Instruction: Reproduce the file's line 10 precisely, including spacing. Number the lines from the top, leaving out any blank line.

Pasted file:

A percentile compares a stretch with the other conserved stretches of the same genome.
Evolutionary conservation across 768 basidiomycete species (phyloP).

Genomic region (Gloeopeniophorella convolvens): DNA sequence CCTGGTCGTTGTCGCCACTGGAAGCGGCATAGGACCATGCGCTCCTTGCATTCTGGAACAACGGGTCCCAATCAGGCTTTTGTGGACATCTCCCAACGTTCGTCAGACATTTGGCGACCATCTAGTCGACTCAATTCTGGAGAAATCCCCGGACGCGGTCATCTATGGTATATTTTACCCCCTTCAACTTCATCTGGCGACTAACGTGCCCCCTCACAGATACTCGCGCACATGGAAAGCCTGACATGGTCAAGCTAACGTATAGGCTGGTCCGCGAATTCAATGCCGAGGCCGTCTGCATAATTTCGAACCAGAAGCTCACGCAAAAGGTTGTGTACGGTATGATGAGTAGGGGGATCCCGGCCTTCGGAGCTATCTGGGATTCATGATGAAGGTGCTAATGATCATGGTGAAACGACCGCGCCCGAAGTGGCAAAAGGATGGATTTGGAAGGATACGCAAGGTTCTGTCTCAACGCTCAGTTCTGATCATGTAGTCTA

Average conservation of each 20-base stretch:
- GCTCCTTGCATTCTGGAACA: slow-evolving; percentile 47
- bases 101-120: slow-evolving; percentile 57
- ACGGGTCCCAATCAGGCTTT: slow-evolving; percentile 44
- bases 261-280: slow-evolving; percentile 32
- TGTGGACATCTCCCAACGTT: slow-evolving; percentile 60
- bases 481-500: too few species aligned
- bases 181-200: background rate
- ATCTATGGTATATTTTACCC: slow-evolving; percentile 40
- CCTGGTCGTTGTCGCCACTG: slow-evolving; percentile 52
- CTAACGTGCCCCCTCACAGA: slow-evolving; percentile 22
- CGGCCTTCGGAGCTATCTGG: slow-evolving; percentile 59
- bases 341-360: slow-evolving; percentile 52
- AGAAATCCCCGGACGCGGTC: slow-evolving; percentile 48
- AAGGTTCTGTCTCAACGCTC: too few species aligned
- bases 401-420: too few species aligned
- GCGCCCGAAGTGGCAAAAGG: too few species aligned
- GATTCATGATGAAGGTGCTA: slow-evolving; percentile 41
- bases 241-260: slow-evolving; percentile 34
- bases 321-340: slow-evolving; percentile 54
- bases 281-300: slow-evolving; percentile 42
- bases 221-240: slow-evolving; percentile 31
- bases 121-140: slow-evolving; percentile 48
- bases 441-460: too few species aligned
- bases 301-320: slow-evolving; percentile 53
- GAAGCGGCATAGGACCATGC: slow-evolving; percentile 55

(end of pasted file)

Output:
- bases 481-500: too few species aligned